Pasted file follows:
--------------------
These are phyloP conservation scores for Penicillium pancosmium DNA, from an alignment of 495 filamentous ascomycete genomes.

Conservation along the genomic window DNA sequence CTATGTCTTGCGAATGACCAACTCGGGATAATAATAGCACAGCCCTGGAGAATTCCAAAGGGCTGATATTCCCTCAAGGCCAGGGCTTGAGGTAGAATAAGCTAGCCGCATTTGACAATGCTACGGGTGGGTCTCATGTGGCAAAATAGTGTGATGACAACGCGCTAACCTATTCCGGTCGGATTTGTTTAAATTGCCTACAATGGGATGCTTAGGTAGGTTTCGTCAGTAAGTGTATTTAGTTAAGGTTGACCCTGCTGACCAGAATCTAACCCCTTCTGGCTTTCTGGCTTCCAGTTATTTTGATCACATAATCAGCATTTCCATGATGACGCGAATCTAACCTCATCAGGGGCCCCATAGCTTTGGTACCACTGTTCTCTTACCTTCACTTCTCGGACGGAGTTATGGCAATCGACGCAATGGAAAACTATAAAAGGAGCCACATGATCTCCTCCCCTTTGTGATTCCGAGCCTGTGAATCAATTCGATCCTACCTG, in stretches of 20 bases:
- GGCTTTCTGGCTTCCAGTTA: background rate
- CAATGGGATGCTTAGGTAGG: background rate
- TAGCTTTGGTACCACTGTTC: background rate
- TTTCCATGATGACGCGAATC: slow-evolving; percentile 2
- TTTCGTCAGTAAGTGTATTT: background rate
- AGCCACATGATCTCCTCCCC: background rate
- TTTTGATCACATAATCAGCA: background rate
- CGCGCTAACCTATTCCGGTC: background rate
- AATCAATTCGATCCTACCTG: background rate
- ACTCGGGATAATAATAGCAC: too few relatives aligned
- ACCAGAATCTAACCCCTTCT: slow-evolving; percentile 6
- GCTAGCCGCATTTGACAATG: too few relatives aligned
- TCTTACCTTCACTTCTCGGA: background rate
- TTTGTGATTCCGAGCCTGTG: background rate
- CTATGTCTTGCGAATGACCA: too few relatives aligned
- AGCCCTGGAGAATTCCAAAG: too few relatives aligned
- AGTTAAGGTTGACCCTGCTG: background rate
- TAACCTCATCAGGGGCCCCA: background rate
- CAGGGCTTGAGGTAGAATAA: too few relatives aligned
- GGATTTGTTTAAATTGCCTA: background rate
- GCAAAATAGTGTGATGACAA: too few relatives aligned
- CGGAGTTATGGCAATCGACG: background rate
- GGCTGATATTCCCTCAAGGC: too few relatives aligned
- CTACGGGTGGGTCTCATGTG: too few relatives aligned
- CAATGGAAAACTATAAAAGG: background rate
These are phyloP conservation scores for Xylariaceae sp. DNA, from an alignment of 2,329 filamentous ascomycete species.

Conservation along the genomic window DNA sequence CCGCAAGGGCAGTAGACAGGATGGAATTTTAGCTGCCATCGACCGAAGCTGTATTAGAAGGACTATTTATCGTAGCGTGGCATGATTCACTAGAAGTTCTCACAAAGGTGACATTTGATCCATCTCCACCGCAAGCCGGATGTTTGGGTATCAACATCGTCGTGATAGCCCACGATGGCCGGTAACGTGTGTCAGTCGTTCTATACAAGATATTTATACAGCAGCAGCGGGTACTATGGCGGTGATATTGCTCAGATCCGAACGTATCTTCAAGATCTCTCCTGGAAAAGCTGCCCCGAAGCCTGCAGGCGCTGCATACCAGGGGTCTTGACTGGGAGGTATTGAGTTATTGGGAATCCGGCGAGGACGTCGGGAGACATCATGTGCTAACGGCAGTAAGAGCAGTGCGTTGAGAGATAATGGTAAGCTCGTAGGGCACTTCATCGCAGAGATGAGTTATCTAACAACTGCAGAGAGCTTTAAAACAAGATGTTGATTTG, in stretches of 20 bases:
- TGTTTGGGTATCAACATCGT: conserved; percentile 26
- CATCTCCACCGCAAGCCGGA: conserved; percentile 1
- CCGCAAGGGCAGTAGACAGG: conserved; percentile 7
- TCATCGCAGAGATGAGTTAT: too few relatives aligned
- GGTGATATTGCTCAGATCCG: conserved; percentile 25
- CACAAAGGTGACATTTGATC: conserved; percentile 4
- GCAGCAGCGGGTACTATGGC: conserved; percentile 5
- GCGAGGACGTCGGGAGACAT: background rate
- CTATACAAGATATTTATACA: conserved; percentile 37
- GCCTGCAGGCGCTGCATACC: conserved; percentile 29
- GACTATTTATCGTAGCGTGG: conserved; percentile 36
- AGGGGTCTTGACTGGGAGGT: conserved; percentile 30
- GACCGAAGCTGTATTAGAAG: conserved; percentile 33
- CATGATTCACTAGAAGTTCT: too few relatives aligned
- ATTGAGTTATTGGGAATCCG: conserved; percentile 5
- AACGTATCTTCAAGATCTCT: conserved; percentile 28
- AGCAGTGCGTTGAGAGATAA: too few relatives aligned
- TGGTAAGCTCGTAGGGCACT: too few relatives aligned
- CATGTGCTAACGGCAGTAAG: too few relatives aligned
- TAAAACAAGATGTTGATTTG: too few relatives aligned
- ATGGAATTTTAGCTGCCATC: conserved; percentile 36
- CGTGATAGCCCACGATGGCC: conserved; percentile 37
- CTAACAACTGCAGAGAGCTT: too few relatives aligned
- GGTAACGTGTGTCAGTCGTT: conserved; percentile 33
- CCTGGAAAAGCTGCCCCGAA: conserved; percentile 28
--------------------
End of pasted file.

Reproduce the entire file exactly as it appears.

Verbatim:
These are phyloP conservation scores for Penicillium pancosmium DNA, from an alignment of 495 filamentous ascomycete genomes.

Conservation along the genomic window DNA sequence CTATGTCTTGCGAATGACCAACTCGGGATAATAATAGCACAGCCCTGGAGAATTCCAAAGGGCTGATATTCCCTCAAGGCCAGGGCTTGAGGTAGAATAAGCTAGCCGCATTTGACAATGCTACGGGTGGGTCTCATGTGGCAAAATAGTGTGATGACAACGCGCTAACCTATTCCGGTCGGATTTGTTTAAATTGCCTACAATGGGATGCTTAGGTAGGTTTCGTCAGTAAGTGTATTTAGTTAAGGTTGACCCTGCTGACCAGAATCTAACCCCTTCTGGCTTTCTGGCTTCCAGTTATTTTGATCACATAATCAGCATTTCCATGATGACGCGAATCTAACCTCATCAGGGGCCCCATAGCTTTGGTACCACTGTTCTCTTACCTTCACTTCTCGGACGGAGTTATGGCAATCGACGCAATGGAAAACTATAAAAGGAGCCACATGATCTCCTCCCCTTTGTGATTCCGAGCCTGTGAATCAATTCGATCCTACCTG, in stretches of 20 bases:
- GGCTTTCTGGCTTCCAGTTA: background rate
- CAATGGGATGCTTAGGTAGG: background rate
- TAGCTTTGGTACCACTGTTC: background rate
- TTTCCATGATGACGCGAATC: slow-evolving; percentile 2
- TTTCGTCAGTAAGTGTATTT: background rate
- AGCCACATGATCTCCTCCCC: background rate
- TTTTGATCACATAATCAGCA: background rate
- CGCGCTAACCTATTCCGGTC: background rate
- AATCAATTCGATCCTACCTG: background rate
- ACTCGGGATAATAATAGCAC: too few relatives aligned
- ACCAGAATCTAACCCCTTCT: slow-evolving; percentile 6
- GCTAGCCGCATTTGACAATG: too few relatives aligned
- TCTTACCTTCACTTCTCGGA: background rate
- TTTGTGATTCCGAGCCTGTG: background rate
- CTATGTCTTGCGAATGACCA: too few relatives aligned
- AGCCCTGGAGAATTCCAAAG: too few relatives aligned
- AGTTAAGGTTGACCCTGCTG: background rate
- TAACCTCATCAGGGGCCCCA: background rate
- CAGGGCTTGAGGTAGAATAA: too few relatives aligned
- GGATTTGTTTAAATTGCCTA: background rate
- GCAAAATAGTGTGATGACAA: too few relatives aligned
- CGGAGTTATGGCAATCGACG: background rate
- GGCTGATATTCCCTCAAGGC: too few relatives aligned
- CTACGGGTGGGTCTCATGTG: too few relatives aligned
- CAATGGAAAACTATAAAAGG: background rate
These are phyloP conservation scores for Xylariaceae sp. DNA, from an alignment of 2,329 filamentous ascomycete species.

Conservation along the genomic window DNA sequence CCGCAAGGGCAGTAGACAGGATGGAATTTTAGCTGCCATCGACCGAAGCTGTATTAGAAGGACTATTTATCGTAGCGTGGCATGATTCACTAGAAGTTCTCACAAAGGTGACATTTGATCCATCTCCACCGCAAGCCGGATGTTTGGGTATCAACATCGTCGTGATAGCCCACGATGGCCGGTAACGTGTGTCAGTCGTTCTATACAAGATATTTATACAGCAGCAGCGGGTACTATGGCGGTGATATTGCTCAGATCCGAACGTATCTTCAAGATCTCTCCTGGAAAAGCTGCCCCGAAGCCTGCAGGCGCTGCATACCAGGGGTCTTGACTGGGAGGTATTGAGTTATTGGGAATCCGGCGAGGACGTCGGGAGACATCATGTGCTAACGGCAGTAAGAGCAGTGCGTTGAGAGATAATGGTAAGCTCGTAGGGCACTTCATCGCAGAGATGAGTTATCTAACAACTGCAGAGAGCTTTAAAACAAGATGTTGATTTG, in stretches of 20 bases:
- TGTTTGGGTATCAACATCGT: conserved; percentile 26
- CATCTCCACCGCAAGCCGGA: conserved; percentile 1
- CCGCAAGGGCAGTAGACAGG: conserved; percentile 7
- TCATCGCAGAGATGAGTTAT: too few relatives aligned
- GGTGATATTGCTCAGATCCG: conserved; percentile 25
- CACAAAGGTGACATTTGATC: conserved; percentile 4
- GCAGCAGCGGGTACTATGGC: conserved; percentile 5
- GCGAGGACGTCGGGAGACAT: background rate
- CTATACAAGATATTTATACA: conserved; percentile 37
- GCCTGCAGGCGCTGCATACC: conserved; percentile 29
- GACTATTTATCGTAGCGTGG: conserved; percentile 36
- AGGGGTCTTGACTGGGAGGT: conserved; percentile 30
- GACCGAAGCTGTATTAGAAG: conserved; percentile 33
- CATGATTCACTAGAAGTTCT: too few relatives aligned
- ATTGAGTTATTGGGAATCCG: conserved; percentile 5
- AACGTATCTTCAAGATCTCT: conserved; percentile 28
- AGCAGTGCGTTGAGAGATAA: too few relatives aligned
- TGGTAAGCTCGTAGGGCACT: too few relatives aligned
- CATGTGCTAACGGCAGTAAG: too few relatives aligned
- TAAAACAAGATGTTGATTTG: too few relatives aligned
- ATGGAATTTTAGCTGCCATC: conserved; percentile 36
- CGTGATAGCCCACGATGGCC: conserved; percentile 37
- CTAACAACTGCAGAGAGCTT: too few relatives aligned
- GGTAACGTGTGTCAGTCGTT: conserved; percentile 33
- CCTGGAAAAGCTGCCCCGAA: conserved; percentile 28